As a delegate on behalf of the Presbyterian Church (USA), my two weeks of CSW were a whirlwind of advocacy efforts, UN sessions, educational side-events, testimonies from inspiring women, new friendships, tears, laughter, and general exhaustion. During the week, I heard Leymah Gbowee, one of the 2011 Nobel Peace laureates, speak about her work in Liberia, organizing and leading a women’s peace movement that brought an end to the Second Liberian Civil War in 2003. I saw an older woman from South Africa, a survivor of domestic violence, sit down to share her experiences with a young woman from Liberia, who had been raped during the years of violence in her own country. I met several indigenous women farmers from Panama, who had left their country for the first time, to travel to New York City in order to voice their needs and concerns at the United Nations. I watched as a young woman from the occupied Palestinian territories, a Kenyan woman now living in New York, and a woman from rural Virginia with a Southern twang and lots of spunk bonded over common struggles and challenges in their diverse communities. Through the many stories I heard, I was able to see the power and truth in God’s promises – that through God’s grace, our struggles and suffering can be transformed into hope.
Ecumenical Women’s opening worship service at the Commission on the Status of Women

During my time at the Commission on the Status of Women, I was invited to read the words of the prophet Hosea through new eyes. In the first week, I participated in a Presbyterian-sponsored side-event, which included a Bible study and testimonies from women living in rural areas in the U.S. and around the world. One of the women who led the study talked about reading the story of Hosea with a group of young girls in a safe home in the Philippines – girls who had previously been trafficked and sold into prostitution. According to the biblical story, God commands the prophet Hosea to marry a prostitute named Gomer, as a sign of God’s steadfast love and faithfulness to an unfaithful and wandering people. For these young girls who had been sold into prostitution, the words of God spoken through the prophet Hosea were words of life: “I will make for you a covenant on that day...and I will make you lie down in safety. And I will take you for my wife forever; I will take you for my wife in righteousness and in justice, in steadfast love, and in mercy. I will take you for my wife in faithfulness; and you shall know the LORD.”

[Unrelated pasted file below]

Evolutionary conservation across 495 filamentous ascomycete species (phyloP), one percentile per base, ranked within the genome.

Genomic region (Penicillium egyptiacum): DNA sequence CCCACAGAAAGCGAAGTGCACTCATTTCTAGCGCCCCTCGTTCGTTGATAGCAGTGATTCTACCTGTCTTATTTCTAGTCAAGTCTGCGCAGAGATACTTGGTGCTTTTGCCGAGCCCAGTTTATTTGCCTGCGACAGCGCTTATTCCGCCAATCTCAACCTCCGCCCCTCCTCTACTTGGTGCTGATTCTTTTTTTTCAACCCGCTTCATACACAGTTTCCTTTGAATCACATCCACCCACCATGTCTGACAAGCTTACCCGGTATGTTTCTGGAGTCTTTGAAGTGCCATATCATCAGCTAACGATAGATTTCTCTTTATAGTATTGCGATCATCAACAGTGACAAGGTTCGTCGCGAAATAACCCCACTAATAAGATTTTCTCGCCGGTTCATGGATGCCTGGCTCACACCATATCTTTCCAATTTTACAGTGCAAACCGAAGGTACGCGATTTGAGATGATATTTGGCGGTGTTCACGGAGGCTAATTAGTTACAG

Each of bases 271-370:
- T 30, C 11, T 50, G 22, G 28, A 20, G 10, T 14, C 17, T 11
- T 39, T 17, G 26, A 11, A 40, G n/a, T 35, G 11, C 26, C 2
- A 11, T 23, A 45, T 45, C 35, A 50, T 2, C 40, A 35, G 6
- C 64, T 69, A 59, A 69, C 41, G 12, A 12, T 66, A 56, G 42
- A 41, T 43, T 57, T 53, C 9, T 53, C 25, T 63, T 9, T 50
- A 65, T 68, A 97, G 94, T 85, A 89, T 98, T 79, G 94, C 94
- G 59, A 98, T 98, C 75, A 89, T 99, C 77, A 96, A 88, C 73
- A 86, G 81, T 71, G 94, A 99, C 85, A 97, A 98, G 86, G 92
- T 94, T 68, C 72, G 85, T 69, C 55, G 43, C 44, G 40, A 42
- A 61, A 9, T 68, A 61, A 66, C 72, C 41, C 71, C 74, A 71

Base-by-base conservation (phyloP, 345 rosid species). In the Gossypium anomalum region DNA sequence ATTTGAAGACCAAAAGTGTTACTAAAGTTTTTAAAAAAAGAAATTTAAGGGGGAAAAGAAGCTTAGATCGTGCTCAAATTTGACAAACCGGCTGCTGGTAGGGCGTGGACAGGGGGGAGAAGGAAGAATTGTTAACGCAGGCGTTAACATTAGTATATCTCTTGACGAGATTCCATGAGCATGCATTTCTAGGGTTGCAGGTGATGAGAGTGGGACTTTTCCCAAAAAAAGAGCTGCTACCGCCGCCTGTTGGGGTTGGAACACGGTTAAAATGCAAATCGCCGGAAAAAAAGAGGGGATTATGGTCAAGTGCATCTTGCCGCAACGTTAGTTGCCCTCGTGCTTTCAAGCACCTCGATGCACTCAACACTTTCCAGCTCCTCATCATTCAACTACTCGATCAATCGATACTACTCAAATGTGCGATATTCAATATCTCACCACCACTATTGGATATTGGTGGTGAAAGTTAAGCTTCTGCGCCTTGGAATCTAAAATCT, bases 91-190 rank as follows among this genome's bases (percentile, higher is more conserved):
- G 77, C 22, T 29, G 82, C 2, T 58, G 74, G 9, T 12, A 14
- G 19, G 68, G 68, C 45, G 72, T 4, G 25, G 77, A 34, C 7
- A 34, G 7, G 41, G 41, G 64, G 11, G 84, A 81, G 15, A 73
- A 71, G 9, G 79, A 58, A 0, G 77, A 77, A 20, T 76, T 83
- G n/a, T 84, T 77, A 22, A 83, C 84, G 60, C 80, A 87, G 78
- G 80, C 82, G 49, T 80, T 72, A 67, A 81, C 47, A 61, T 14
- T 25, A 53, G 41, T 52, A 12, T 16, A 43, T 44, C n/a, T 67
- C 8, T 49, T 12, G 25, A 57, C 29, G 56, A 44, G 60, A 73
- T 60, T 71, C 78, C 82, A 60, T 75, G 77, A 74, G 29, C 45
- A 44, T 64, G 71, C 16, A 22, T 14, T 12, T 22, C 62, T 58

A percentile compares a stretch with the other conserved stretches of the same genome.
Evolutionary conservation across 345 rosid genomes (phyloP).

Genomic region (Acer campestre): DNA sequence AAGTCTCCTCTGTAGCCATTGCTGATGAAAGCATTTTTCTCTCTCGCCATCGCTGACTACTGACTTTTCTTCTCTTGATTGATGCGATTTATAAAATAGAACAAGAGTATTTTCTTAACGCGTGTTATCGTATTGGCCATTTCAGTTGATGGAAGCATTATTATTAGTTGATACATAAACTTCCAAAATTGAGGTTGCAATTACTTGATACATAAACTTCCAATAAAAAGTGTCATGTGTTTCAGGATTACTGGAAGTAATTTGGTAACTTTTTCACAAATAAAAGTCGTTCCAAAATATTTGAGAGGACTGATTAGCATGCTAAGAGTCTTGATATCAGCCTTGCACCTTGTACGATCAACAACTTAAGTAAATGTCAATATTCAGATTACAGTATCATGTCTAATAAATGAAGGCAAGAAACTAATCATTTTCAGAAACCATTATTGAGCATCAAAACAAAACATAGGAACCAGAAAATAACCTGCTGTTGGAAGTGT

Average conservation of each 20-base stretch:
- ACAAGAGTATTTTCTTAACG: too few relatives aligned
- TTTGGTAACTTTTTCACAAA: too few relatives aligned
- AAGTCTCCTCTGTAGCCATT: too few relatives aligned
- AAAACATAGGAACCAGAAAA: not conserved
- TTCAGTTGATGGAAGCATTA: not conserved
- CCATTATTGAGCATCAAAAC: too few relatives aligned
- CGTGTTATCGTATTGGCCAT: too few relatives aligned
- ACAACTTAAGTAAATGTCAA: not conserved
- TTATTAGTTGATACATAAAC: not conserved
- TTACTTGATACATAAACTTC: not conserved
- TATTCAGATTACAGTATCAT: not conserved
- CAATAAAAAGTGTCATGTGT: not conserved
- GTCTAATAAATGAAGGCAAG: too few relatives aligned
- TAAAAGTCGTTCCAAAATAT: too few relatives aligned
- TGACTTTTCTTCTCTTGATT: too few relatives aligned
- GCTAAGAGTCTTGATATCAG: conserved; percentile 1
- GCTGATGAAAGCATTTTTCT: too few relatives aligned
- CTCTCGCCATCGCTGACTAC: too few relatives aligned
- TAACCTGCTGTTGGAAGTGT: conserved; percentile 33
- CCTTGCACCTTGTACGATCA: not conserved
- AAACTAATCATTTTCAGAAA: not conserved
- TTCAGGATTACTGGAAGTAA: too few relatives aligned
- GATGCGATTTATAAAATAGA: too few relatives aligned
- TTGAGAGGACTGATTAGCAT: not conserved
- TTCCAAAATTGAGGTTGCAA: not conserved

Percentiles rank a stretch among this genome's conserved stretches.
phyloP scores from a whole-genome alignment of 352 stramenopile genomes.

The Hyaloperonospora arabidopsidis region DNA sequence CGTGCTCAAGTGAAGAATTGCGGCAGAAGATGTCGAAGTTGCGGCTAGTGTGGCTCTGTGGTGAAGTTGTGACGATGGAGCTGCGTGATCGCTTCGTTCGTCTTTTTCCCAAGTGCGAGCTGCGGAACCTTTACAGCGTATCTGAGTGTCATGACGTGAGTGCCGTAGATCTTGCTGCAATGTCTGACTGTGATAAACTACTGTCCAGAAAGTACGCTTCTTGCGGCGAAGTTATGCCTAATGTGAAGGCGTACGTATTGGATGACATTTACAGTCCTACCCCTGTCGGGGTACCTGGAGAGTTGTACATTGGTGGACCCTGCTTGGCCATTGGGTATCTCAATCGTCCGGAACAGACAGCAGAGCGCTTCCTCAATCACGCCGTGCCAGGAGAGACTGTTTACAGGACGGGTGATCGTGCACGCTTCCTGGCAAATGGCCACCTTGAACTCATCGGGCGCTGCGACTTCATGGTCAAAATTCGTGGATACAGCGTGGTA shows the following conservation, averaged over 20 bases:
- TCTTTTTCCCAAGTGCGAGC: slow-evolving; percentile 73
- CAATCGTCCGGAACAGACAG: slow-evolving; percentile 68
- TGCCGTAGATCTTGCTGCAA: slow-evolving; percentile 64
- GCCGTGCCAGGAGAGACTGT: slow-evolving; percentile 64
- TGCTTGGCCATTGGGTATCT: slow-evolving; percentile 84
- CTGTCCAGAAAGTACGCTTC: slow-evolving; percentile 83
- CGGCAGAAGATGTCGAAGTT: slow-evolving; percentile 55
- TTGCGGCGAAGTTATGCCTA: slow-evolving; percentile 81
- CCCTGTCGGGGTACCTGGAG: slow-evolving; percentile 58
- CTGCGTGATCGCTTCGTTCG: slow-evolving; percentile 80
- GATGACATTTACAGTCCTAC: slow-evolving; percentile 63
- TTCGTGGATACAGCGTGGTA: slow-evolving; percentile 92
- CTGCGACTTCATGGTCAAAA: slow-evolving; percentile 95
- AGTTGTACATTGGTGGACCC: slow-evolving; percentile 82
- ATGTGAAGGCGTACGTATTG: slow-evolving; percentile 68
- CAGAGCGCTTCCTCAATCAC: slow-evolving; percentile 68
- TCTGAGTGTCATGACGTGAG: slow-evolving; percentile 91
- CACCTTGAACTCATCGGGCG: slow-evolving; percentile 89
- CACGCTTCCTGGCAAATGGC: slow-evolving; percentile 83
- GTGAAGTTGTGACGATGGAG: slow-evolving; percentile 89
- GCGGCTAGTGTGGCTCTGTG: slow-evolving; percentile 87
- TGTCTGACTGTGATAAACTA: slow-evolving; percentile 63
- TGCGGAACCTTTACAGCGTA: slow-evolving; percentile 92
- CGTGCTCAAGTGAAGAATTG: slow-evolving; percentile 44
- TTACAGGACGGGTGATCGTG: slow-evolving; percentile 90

In the same chapter of Hosea, God tells the people of Israel: “I will make the Valley of Achor [which means ‘suffering’] into a door of hope.” The valley of suffering will become a door of hope. I saw this promise being fulfilled during these two weeks, as I heard countless women share their stories. Voicing stories of struggle and hardship became an opportunity for healing and hope. Voicing stories became a tool for advocacy and change, as we worked to influence governments and promote peace and justice in a broken world. I am grateful for the opportunity to have heard these stories, through my field education internship at the Presbyterian Ministry at the United Nations. And I am grateful for the important work that this ministry is doing in connecting diverse people with one another and equipping the church to be Christ’s body in the world.

To hear more stories and testimonies from participants in this year’s Commission on the Status of Women, visit the “Swords into Plowshares” blog of the Presbyterian Ministry at the UN:

Or visit Ecumenical Women’s web site at: